The iPad: Does Apple Have a Bookworm?

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Hi, I'm Eric Bleeker, an analyst at Fool.com, and this is my "120" on Apple's (Nasdaq: AAPL  ) iPad.

Obviously, there's been a lot of excitement and news about the iPad coming from a company that's delivered hit after hit. However, I think investors should take some perspective of what kind of market the iPad can actually capture. Number one, with e-readers, it's launching into a very competitive landscape array -- obviously, Amazon's (Nasdaq: AMZN  ) Kindle, Barnes & Noble (NYSE: BKS  ) with its Nook, many players.

Apple's going to come in with a much more full-featured product here. The question will be how receptive consumers are to that versus their current e-readers, which are more focused on book reading. Second, tablets. For at least a decade, tablets have been the next big thing in technology, but it's never really hit. The question is whether Apple can actually open up this new market that so many others have failed in. It's not alone, either. Hewlett Packard (NYSE: HPQ  ) has their new Slate coming out, which works with Microsoft Windows 7, and also Dell (Nasdaq: DELL  ) has their own tablet along with many other smaller players.

As far as what this means to Apple, one thing to keep in mind: Even if the iPad sells more than the iPhone did in its first year, it's still only around 5% of the company's revenue. So it's a very small slice. From there, it probably doesn't grow as large as the smartphone market. So, if you're buying under rumors, keep perspective in mind. The iPad's a great product, but it's probably not a game-changer. Thank you. I'm Eric Bleeker.

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Eric Bleeker owns no shares of any companies mentioned. Microsoft is a Motley Fool Inside Value recommendation. Apple and Amazon.com are Motley Fool Stock Advisor selections. Motley Fool Options has recommended a diagonal call position on Microsoft. The Fool has a disclosure policy.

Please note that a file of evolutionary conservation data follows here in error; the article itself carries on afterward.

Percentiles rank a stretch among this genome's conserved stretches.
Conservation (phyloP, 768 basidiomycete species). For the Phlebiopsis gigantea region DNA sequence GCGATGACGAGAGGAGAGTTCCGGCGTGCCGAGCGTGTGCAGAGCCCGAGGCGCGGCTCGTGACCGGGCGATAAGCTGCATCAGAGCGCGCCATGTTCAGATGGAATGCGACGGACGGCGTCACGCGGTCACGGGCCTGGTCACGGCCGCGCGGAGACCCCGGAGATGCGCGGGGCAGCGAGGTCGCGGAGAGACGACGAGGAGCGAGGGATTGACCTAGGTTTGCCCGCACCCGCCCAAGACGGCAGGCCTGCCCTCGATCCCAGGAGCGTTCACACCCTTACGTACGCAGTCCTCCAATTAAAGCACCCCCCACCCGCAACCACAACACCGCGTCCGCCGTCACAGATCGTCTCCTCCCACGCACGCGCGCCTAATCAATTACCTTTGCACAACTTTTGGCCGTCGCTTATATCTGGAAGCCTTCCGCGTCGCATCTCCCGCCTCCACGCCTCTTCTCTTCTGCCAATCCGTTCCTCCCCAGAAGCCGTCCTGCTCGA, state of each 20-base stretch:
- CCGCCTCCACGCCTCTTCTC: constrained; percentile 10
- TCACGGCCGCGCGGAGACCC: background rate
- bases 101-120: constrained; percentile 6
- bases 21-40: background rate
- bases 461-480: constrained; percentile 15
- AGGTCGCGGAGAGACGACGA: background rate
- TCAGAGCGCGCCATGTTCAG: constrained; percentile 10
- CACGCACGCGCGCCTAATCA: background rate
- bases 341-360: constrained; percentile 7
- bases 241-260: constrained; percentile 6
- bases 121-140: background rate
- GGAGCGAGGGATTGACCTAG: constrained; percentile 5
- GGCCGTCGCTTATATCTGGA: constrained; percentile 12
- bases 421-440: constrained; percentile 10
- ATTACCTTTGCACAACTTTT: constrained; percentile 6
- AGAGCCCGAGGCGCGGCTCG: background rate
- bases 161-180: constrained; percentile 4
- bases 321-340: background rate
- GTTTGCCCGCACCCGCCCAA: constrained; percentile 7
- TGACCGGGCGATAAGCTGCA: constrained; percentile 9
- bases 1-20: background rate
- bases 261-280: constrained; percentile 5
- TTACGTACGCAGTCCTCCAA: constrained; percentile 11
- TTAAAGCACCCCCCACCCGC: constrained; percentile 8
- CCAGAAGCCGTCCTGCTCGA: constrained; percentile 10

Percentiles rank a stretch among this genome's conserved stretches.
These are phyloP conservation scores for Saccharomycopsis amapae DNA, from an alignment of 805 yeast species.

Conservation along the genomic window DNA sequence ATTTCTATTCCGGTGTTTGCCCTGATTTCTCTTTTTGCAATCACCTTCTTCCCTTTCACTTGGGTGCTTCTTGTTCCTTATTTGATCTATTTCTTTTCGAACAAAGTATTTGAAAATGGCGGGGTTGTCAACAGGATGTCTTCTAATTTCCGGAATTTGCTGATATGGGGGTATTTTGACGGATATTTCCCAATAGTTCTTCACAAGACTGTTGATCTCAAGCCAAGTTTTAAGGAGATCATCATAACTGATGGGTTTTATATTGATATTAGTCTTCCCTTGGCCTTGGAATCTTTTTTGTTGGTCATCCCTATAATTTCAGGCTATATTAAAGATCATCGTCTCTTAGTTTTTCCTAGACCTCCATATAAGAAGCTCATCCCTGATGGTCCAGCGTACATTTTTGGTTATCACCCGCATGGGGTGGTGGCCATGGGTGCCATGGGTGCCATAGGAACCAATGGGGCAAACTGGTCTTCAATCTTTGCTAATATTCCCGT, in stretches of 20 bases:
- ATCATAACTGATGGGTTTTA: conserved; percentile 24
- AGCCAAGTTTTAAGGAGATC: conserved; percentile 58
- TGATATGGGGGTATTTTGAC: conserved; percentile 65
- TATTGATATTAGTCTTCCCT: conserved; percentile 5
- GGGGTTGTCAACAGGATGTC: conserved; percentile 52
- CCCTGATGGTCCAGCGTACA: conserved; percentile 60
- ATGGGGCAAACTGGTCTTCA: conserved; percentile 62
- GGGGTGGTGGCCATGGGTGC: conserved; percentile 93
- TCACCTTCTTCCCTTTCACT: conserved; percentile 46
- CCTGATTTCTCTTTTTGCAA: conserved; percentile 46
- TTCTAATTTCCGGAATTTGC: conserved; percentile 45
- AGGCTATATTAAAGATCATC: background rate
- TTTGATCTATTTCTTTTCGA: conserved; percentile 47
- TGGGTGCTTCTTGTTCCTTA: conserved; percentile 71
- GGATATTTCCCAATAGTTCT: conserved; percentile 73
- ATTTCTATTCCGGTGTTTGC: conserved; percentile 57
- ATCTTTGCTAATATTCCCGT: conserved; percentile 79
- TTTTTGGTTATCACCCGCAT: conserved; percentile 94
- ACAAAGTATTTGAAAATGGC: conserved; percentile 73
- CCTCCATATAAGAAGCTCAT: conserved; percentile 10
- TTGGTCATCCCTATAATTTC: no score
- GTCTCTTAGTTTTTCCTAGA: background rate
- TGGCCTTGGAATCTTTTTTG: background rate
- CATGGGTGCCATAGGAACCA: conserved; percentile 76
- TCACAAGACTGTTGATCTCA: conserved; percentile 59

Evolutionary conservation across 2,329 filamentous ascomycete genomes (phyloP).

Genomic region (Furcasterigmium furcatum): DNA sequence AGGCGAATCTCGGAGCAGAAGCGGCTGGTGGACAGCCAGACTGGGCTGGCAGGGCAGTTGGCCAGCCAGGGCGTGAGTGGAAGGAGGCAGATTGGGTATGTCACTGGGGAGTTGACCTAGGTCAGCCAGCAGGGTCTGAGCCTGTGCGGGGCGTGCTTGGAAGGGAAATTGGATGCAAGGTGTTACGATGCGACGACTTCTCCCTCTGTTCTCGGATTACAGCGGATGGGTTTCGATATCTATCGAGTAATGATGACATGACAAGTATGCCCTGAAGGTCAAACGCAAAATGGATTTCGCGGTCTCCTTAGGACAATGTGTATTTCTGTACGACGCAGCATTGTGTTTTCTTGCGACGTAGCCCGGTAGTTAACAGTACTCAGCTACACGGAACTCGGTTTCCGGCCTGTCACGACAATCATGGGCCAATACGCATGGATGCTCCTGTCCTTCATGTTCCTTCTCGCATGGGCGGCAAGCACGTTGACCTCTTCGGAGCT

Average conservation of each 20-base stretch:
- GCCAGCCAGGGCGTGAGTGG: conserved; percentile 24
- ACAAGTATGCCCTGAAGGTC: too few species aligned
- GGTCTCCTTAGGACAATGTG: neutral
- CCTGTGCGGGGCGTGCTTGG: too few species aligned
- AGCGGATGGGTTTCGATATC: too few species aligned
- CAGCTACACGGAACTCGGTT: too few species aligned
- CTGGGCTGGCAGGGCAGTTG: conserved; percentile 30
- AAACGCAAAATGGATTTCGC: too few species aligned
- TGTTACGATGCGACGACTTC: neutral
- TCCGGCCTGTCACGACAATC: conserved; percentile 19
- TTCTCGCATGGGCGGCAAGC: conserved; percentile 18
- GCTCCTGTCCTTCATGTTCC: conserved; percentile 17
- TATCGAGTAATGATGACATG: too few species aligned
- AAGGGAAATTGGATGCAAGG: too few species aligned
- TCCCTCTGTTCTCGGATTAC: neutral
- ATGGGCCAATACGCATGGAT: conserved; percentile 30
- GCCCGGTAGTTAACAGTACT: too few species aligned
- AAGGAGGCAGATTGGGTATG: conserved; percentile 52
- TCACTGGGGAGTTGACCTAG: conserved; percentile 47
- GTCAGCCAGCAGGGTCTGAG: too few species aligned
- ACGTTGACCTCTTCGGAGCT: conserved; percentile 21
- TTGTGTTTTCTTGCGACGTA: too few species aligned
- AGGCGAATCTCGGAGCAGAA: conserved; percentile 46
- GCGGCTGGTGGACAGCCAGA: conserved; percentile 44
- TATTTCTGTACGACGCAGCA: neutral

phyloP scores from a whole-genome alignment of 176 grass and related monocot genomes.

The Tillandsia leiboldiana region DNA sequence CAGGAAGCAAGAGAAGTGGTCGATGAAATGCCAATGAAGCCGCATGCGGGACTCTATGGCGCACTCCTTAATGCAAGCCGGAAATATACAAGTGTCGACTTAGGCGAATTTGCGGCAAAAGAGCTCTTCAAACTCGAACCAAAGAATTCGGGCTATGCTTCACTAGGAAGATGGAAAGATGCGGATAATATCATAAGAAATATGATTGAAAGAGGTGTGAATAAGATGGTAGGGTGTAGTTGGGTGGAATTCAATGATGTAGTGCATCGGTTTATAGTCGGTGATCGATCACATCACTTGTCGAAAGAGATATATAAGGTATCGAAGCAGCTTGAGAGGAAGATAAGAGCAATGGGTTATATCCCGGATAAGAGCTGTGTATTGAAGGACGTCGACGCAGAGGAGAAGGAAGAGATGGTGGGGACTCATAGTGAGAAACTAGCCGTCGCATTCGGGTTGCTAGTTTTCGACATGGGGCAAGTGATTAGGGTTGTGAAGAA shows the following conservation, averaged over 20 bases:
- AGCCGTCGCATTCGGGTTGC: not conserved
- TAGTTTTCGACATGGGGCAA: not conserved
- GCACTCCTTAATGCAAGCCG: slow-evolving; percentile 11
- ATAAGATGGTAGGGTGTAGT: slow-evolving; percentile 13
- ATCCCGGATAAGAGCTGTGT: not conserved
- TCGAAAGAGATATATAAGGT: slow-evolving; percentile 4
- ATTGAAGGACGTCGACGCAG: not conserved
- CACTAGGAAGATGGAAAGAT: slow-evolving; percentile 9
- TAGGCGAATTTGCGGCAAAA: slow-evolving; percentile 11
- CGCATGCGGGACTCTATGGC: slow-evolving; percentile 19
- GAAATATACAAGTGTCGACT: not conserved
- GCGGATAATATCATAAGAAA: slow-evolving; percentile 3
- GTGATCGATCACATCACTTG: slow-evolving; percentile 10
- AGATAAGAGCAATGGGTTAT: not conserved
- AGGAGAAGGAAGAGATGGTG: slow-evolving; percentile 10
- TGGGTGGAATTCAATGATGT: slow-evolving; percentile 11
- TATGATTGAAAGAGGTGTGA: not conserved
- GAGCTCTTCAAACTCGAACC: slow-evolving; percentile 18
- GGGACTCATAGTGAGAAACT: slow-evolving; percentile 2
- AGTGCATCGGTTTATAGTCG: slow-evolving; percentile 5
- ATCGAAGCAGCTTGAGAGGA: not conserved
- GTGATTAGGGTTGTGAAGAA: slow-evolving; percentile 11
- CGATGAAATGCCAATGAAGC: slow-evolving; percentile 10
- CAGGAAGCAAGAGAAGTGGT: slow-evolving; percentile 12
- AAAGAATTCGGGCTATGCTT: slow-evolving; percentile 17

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  • Report this Comment On March 31, 2010, at 9:11 PM, Yellowshock1970 wrote:

    I am an early Kindle adopter and in the top 500 US Amazon reviewers and can be called a bit of a Kindle fan. HOWEVER. the iPad with its large screen and Wifi and 3G can also display kindle books through the app and do so with touch screen. On top of that, through its wifi and 3G it can do many more things that my Kindle cannot. So, as far as I can see now the Kindle really only has the liquid-paper display as a pro but I am not convinced that that will be so much better than reading on an iPad. Perhaps in a beach, where the kindle has little reflection, the screen will be a big benefit... But think about it: the iPad is able to read different sources, truly do email, skype, really keep notes that you type in (ever try that on the clumsy Kindle keyboard?).

    Because of all that I believe that Apple has a shot of breaking into the e-book market and actually change it.

    The Kindle is only an eBook reader. The iPad is much more.

    Anyways, I think the iPad will indeed let then get a foothold in what is Amazons market and it might not be long until eBooks appear in the itunes menu. I think it IS significant.

  • Report this Comment On March 31, 2010, at 11:44 PM, FutureMonkey wrote:

    Yellow. I'm looking forward to the iPad with great anticipation, but I take exception to the liquid-paper display as kindles "only" pro.